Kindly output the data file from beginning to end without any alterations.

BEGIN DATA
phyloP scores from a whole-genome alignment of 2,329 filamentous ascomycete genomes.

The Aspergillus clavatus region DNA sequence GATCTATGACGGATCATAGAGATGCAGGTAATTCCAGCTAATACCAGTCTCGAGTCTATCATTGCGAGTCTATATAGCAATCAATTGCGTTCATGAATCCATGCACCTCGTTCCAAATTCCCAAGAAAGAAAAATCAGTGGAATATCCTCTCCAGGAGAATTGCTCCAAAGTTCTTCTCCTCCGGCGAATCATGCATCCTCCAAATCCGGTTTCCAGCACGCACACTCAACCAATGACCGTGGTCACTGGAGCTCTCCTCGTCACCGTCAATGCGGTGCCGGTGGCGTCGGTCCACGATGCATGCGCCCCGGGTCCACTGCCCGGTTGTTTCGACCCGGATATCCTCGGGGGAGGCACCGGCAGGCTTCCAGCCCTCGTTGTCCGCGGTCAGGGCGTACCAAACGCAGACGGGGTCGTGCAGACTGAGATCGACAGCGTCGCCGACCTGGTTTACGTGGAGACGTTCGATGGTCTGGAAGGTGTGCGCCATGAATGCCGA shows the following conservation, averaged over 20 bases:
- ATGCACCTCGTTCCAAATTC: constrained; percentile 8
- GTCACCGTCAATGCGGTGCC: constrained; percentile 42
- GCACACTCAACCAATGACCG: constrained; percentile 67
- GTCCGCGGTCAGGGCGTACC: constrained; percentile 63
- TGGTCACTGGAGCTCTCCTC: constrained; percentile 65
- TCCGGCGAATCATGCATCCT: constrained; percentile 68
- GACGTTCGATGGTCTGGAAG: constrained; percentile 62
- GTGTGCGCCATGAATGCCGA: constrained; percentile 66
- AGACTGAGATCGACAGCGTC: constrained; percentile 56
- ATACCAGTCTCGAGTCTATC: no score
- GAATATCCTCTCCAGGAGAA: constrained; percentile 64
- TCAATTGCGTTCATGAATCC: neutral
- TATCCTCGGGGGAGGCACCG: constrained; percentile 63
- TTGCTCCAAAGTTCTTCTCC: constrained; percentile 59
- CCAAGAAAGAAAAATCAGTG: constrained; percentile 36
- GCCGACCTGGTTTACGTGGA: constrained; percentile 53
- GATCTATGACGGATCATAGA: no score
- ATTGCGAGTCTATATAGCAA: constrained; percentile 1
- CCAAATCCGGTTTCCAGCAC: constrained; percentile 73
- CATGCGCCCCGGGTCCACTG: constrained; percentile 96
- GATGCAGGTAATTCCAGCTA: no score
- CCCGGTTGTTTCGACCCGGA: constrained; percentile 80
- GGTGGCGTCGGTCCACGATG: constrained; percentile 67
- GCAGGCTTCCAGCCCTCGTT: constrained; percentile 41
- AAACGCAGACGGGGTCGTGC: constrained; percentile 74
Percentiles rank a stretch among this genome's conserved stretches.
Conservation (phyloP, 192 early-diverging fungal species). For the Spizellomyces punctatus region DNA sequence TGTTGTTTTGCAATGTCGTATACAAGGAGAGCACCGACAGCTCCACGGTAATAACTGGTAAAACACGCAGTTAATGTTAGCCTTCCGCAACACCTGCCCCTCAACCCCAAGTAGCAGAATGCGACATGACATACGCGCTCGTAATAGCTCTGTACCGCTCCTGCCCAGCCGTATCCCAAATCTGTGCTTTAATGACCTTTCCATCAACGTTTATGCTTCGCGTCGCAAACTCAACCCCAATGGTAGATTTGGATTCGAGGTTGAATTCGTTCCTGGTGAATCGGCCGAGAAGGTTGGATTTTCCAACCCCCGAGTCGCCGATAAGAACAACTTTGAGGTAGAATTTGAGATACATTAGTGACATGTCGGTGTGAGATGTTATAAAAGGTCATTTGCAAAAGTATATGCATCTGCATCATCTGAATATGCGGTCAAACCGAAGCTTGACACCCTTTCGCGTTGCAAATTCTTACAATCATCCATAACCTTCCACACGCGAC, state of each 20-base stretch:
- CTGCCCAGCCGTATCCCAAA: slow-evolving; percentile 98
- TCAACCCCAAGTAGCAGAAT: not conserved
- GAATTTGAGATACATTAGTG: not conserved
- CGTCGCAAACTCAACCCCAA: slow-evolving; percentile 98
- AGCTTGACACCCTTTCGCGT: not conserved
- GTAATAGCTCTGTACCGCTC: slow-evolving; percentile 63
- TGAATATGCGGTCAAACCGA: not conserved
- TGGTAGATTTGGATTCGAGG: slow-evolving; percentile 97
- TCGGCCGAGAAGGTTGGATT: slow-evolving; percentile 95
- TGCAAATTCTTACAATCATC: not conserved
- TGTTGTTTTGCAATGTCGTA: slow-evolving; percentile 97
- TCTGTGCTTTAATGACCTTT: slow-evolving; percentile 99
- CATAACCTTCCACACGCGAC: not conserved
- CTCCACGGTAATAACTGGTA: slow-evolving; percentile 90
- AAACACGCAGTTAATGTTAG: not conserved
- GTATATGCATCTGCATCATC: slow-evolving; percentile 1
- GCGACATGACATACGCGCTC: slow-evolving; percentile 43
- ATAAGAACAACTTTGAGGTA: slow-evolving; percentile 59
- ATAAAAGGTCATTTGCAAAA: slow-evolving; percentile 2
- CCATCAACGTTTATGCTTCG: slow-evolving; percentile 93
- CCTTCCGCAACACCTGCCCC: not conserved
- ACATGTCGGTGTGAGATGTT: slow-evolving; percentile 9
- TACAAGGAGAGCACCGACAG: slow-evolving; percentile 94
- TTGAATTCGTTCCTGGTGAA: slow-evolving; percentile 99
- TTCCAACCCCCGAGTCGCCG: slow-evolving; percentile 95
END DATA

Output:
phyloP scores from a whole-genome alignment of 2,329 filamentous ascomycete genomes.

The Aspergillus clavatus region DNA sequence GATCTATGACGGATCATAGAGATGCAGGTAATTCCAGCTAATACCAGTCTCGAGTCTATCATTGCGAGTCTATATAGCAATCAATTGCGTTCATGAATCCATGCACCTCGTTCCAAATTCCCAAGAAAGAAAAATCAGTGGAATATCCTCTCCAGGAGAATTGCTCCAAAGTTCTTCTCCTCCGGCGAATCATGCATCCTCCAAATCCGGTTTCCAGCACGCACACTCAACCAATGACCGTGGTCACTGGAGCTCTCCTCGTCACCGTCAATGCGGTGCCGGTGGCGTCGGTCCACGATGCATGCGCCCCGGGTCCACTGCCCGGTTGTTTCGACCCGGATATCCTCGGGGGAGGCACCGGCAGGCTTCCAGCCCTCGTTGTCCGCGGTCAGGGCGTACCAAACGCAGACGGGGTCGTGCAGACTGAGATCGACAGCGTCGCCGACCTGGTTTACGTGGAGACGTTCGATGGTCTGGAAGGTGTGCGCCATGAATGCCGA shows the following conservation, averaged over 20 bases:
- ATGCACCTCGTTCCAAATTC: constrained; percentile 8
- GTCACCGTCAATGCGGTGCC: constrained; percentile 42
- GCACACTCAACCAATGACCG: constrained; percentile 67
- GTCCGCGGTCAGGGCGTACC: constrained; percentile 63
- TGGTCACTGGAGCTCTCCTC: constrained; percentile 65
- TCCGGCGAATCATGCATCCT: constrained; percentile 68
- GACGTTCGATGGTCTGGAAG: constrained; percentile 62
- GTGTGCGCCATGAATGCCGA: constrained; percentile 66
- AGACTGAGATCGACAGCGTC: constrained; percentile 56
- ATACCAGTCTCGAGTCTATC: no score
- GAATATCCTCTCCAGGAGAA: constrained; percentile 64
- TCAATTGCGTTCATGAATCC: neutral
- TATCCTCGGGGGAGGCACCG: constrained; percentile 63
- TTGCTCCAAAGTTCTTCTCC: constrained; percentile 59
- CCAAGAAAGAAAAATCAGTG: constrained; percentile 36
- GCCGACCTGGTTTACGTGGA: constrained; percentile 53
- GATCTATGACGGATCATAGA: no score
- ATTGCGAGTCTATATAGCAA: constrained; percentile 1
- CCAAATCCGGTTTCCAGCAC: constrained; percentile 73
- CATGCGCCCCGGGTCCACTG: constrained; percentile 96
- GATGCAGGTAATTCCAGCTA: no score
- CCCGGTTGTTTCGACCCGGA: constrained; percentile 80
- GGTGGCGTCGGTCCACGATG: constrained; percentile 67
- GCAGGCTTCCAGCCCTCGTT: constrained; percentile 41
- AAACGCAGACGGGGTCGTGC: constrained; percentile 74
Percentiles rank a stretch among this genome's conserved stretches.
Conservation (phyloP, 192 early-diverging fungal species). For the Spizellomyces punctatus region DNA sequence TGTTGTTTTGCAATGTCGTATACAAGGAGAGCACCGACAGCTCCACGGTAATAACTGGTAAAACACGCAGTTAATGTTAGCCTTCCGCAACACCTGCCCCTCAACCCCAAGTAGCAGAATGCGACATGACATACGCGCTCGTAATAGCTCTGTACCGCTCCTGCCCAGCCGTATCCCAAATCTGTGCTTTAATGACCTTTCCATCAACGTTTATGCTTCGCGTCGCAAACTCAACCCCAATGGTAGATTTGGATTCGAGGTTGAATTCGTTCCTGGTGAATCGGCCGAGAAGGTTGGATTTTCCAACCCCCGAGTCGCCGATAAGAACAACTTTGAGGTAGAATTTGAGATACATTAGTGACATGTCGGTGTGAGATGTTATAAAAGGTCATTTGCAAAAGTATATGCATCTGCATCATCTGAATATGCGGTCAAACCGAAGCTTGACACCCTTTCGCGTTGCAAATTCTTACAATCATCCATAACCTTCCACACGCGAC, state of each 20-base stretch:
- CTGCCCAGCCGTATCCCAAA: slow-evolving; percentile 98
- TCAACCCCAAGTAGCAGAAT: not conserved
- GAATTTGAGATACATTAGTG: not conserved
- CGTCGCAAACTCAACCCCAA: slow-evolving; percentile 98
- AGCTTGACACCCTTTCGCGT: not conserved
- GTAATAGCTCTGTACCGCTC: slow-evolving; percentile 63
- TGAATATGCGGTCAAACCGA: not conserved
- TGGTAGATTTGGATTCGAGG: slow-evolving; percentile 97
- TCGGCCGAGAAGGTTGGATT: slow-evolving; percentile 95
- TGCAAATTCTTACAATCATC: not conserved
- TGTTGTTTTGCAATGTCGTA: slow-evolving; percentile 97
- TCTGTGCTTTAATGACCTTT: slow-evolving; percentile 99
- CATAACCTTCCACACGCGAC: not conserved
- CTCCACGGTAATAACTGGTA: slow-evolving; percentile 90
- AAACACGCAGTTAATGTTAG: not conserved
- GTATATGCATCTGCATCATC: slow-evolving; percentile 1
- GCGACATGACATACGCGCTC: slow-evolving; percentile 43
- ATAAGAACAACTTTGAGGTA: slow-evolving; percentile 59
- ATAAAAGGTCATTTGCAAAA: slow-evolving; percentile 2
- CCATCAACGTTTATGCTTCG: slow-evolving; percentile 93
- CCTTCCGCAACACCTGCCCC: not conserved
- ACATGTCGGTGTGAGATGTT: slow-evolving; percentile 9
- TACAAGGAGAGCACCGACAG: slow-evolving; percentile 94
- TTGAATTCGTTCCTGGTGAA: slow-evolving; percentile 99
- TTCCAACCCCCGAGTCGCCG: slow-evolving; percentile 95